A Berrington Conversation

John Phibbs

Experts believe that a conversation held at Berrington Hall in Herefordshire was so strongly worded that it impregnated itself in the structure. The tirade of the owner, Edward Harley, and the more measured responses of his architect and place-maker, Lancelot Brown, known as ‘Capability’, have been captured by a new technology, developed by the department of unlikely science at Whatt Hereford University. The technology remains secret, pending patent applications, but we are reliably informed that it involves whelks and a wellington boot. Some parts of the following extracts have required more or less speculative interpretation. These are marked with one, two or, where the speech was indecipherable, three asterisks.

The recording begins with the sound of a door opening:

***EH:
Ah, Brown. Come in. Sit down. [creaking of furniture] Have you got any idea what you are doing to my reputation sir? Laughing-stock – they are calling me a laughing stock for employing you. Were you drunk, sir, when you scribbled this design for Berrington out for me? In town they’re calling me ‘loony Harley’. Oofy [Uvedale Price, Bart., of Foxley, 1747–1829] could hardly control himself at the club when he described having to climb on the window-sill to see if he could see the lake. The ’pus [Richard Payne Knight, Bart., of Downton Castle, 1750–1824, author of A Discourse on the Worship of Priapus (1786)] was pink with giggles when he tried to describe my front door. Pink! Giggles! Call yourself the King’s gardener? I should have you horse-whipped.
***LB:
When you’ve leisure, sir, I would be happy to lay my explanation before you.
***EH:
These are my neighbours, sir, close neighbours. I have to live with them, damn me!
***LB:
Perhaps you’d care to give me an account of their concerns?
***EH:
How about these for warmers: Why is the house where it is? Why does it face the way it does? Why is the entrance on the wrong side? Why is the north front more decorated than the south? Then try a few of these: Why have you put your gravel pit – of all places – directly in front of my best windows? Where did you find the gall to park my Triumphal Arch in the stable yard – why isn’t it on a hill or at the front gate, like everyone else’s? Why have you left the Ludlow turnpike right in the middle of my park? In fact you’ve put the bloody thing up on a terrace just in case any of my guests should miss it – and I thought I could trust you to make places private with your belts – but the Moreton Ride is so far down the hill that it doesn’t hide anything, and on the east side the Stockton Ride is completely out of sight – what’s that for? And the garden you’ve given me is only fit for cabbages – where’s my pleasure ground? And where are the deer going to go and why didn’t you run the approach round the west side of the lake so that my guests could get at least one good view and why oh why oh why can’t I see my lake from my windows? Have you got any idea how much I’ve spent? [the sound of sobbing]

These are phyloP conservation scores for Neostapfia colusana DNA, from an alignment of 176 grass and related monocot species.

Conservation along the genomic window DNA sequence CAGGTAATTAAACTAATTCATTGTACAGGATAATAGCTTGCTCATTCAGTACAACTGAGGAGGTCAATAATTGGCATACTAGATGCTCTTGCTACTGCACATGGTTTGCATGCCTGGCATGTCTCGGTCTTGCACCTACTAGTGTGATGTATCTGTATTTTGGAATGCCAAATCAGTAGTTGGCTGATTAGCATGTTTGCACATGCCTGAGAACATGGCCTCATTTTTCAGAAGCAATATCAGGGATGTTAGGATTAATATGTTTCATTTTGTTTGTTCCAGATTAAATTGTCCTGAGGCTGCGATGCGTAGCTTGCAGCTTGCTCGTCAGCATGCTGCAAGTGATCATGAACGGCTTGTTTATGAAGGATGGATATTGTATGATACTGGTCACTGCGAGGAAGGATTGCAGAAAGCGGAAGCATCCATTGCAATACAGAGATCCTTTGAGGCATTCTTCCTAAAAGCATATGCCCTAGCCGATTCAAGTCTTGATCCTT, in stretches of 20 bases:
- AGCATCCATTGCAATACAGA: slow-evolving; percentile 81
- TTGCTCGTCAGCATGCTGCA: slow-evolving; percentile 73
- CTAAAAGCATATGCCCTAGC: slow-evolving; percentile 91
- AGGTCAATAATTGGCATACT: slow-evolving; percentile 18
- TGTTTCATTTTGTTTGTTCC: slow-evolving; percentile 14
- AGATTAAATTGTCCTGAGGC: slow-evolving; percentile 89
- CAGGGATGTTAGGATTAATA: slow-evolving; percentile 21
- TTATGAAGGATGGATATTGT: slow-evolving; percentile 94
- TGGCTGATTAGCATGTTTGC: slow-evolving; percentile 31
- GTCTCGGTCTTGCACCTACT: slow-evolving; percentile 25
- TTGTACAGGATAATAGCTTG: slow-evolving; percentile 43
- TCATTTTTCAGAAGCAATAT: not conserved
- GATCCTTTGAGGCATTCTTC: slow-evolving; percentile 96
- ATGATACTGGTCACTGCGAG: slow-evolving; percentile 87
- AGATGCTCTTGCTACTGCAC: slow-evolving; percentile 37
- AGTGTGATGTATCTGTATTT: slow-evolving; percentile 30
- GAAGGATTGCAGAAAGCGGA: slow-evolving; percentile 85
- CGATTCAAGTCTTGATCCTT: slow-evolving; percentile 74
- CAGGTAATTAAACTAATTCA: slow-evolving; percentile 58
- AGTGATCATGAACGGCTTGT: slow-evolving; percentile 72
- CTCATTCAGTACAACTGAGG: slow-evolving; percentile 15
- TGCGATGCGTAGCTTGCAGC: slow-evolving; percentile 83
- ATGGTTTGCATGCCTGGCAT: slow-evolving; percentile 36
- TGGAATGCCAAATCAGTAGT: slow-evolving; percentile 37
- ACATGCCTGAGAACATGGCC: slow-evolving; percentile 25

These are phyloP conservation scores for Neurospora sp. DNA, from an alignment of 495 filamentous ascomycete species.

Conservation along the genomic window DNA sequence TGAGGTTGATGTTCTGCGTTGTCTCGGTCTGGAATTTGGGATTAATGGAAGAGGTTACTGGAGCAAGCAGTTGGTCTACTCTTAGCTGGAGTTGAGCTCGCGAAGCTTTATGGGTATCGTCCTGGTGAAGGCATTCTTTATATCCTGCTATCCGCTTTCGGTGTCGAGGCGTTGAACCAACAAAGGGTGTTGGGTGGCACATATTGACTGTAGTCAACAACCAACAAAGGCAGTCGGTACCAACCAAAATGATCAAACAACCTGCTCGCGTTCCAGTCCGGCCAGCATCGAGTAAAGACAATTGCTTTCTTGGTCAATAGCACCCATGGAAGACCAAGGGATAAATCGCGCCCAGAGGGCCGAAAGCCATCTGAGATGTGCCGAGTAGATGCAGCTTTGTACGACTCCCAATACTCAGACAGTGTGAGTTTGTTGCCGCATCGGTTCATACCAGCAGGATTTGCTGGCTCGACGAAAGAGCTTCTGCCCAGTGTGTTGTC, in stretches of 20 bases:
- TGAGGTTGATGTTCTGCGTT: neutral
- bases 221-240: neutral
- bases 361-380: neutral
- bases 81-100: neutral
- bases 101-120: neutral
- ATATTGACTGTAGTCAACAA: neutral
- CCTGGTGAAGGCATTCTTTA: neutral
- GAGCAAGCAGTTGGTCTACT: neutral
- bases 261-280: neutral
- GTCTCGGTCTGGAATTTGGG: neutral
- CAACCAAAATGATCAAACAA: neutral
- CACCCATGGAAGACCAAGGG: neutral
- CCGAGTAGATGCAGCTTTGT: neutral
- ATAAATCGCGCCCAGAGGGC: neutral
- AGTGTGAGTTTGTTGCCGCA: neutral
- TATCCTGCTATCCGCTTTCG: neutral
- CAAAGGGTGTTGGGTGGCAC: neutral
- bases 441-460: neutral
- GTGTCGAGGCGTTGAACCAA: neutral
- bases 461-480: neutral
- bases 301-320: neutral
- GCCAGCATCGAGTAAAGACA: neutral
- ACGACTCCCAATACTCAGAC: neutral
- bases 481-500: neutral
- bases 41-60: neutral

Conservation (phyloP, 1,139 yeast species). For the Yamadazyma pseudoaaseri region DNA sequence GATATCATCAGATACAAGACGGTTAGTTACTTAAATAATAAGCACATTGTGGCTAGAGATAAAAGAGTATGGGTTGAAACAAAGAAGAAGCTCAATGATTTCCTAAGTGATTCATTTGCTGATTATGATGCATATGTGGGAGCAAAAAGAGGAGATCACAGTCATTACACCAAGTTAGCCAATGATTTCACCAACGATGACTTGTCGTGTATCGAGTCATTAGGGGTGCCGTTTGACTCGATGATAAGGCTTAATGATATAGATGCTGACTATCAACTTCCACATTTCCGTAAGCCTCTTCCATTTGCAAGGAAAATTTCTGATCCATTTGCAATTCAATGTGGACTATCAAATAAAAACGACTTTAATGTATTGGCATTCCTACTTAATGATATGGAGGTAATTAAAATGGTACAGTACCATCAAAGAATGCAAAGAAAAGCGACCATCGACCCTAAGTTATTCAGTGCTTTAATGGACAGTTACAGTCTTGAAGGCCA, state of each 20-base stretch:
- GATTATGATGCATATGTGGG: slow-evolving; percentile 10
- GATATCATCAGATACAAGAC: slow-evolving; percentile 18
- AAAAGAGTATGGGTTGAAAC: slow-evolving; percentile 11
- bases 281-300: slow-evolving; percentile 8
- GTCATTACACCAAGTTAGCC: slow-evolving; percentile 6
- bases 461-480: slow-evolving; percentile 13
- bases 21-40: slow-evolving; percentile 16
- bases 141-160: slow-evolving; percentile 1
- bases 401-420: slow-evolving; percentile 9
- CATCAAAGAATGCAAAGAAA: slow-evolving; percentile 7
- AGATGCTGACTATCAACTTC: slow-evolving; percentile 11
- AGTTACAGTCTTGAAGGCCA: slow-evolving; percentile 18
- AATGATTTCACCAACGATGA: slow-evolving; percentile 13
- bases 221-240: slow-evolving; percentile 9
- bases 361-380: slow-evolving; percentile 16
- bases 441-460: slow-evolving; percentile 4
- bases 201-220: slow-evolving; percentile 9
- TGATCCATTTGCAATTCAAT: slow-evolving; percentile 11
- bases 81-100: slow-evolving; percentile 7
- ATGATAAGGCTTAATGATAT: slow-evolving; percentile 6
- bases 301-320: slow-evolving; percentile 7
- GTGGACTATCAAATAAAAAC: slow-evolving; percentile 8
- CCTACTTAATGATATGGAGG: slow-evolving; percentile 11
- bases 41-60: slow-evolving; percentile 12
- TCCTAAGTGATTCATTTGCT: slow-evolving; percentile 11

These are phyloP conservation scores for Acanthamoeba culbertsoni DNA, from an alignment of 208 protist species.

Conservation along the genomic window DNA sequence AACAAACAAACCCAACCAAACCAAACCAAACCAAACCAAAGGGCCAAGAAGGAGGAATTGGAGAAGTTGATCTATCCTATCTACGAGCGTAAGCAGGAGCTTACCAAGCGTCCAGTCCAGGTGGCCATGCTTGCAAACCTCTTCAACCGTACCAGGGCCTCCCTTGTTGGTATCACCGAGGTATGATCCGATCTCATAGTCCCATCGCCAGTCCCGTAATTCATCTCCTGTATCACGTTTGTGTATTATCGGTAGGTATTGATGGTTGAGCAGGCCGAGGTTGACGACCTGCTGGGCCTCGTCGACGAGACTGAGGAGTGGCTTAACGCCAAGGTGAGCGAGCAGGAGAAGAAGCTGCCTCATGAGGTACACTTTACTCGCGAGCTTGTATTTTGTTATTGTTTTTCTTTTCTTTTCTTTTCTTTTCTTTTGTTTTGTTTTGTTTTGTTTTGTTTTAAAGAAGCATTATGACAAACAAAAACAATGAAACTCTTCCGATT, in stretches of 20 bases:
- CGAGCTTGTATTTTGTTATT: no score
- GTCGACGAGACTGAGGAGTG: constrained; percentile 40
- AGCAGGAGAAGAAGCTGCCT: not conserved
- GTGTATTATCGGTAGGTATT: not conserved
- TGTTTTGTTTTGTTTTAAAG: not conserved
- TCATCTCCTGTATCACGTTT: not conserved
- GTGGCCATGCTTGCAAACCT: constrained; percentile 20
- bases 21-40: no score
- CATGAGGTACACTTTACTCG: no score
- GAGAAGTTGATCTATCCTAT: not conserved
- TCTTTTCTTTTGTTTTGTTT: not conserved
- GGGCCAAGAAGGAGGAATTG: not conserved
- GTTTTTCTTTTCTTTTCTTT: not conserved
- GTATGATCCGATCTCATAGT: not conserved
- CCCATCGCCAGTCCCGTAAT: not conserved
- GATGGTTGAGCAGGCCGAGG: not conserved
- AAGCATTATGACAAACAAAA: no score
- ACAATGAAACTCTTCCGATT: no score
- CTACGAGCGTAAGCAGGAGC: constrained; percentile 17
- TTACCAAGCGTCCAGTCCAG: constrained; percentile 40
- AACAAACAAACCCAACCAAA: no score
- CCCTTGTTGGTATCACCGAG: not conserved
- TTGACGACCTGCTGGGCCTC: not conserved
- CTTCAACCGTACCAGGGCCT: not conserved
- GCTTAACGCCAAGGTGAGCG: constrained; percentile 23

***LB:
Sir, I have been place-making for nigh on 30 years and have seldom failed to give satisfaction. My education was a plain one, and I would never care to contend with Mr. Price or Sir Richard. I have, however, a story of Rothbury Mart that gave my father a good deal of pleasure. My master, Sir William Loraine, was an enthusiast for improvement at Kirkharle, as you’ll know. He was among the first to plough with horses on the light soils there, despite being much laughed at for it by his neighbours. So when he took a pair of four-year olds to the mart, he knew he’d be mocked and would get no takers. He decided on that account to disguise them as oxen, with cattle skins and horns.
***EH:
Am I really to sit here and listen to this rubbish? Answer my questions, man. [groaning sounds]
***LB:
Sir, Mr. Price and Sir Richard are bound to mock. You’re an in-comer, you’re city money, you’re Sir Andrew Freeport, you represent everything they have chosen to despise. No mere adoption of their ways will establish you in the county. One might though bring them to terms in the way that Sir William did. He drew out the mockery of his friends for breeding such poor cattle, but once he had thrown off their disguises and put them to work, he showed that his horses could be more than failed oxen. In the same way I have made you a landscape that looks as my landscapes are supposed to look – there is the house, there is the grass slope running down and the water, but it fails at every point as a ‘Brown’, because I have actually built something different. Now I can show you that it surpasses everything your neighbours have asked of landscape without abandoning my own principles.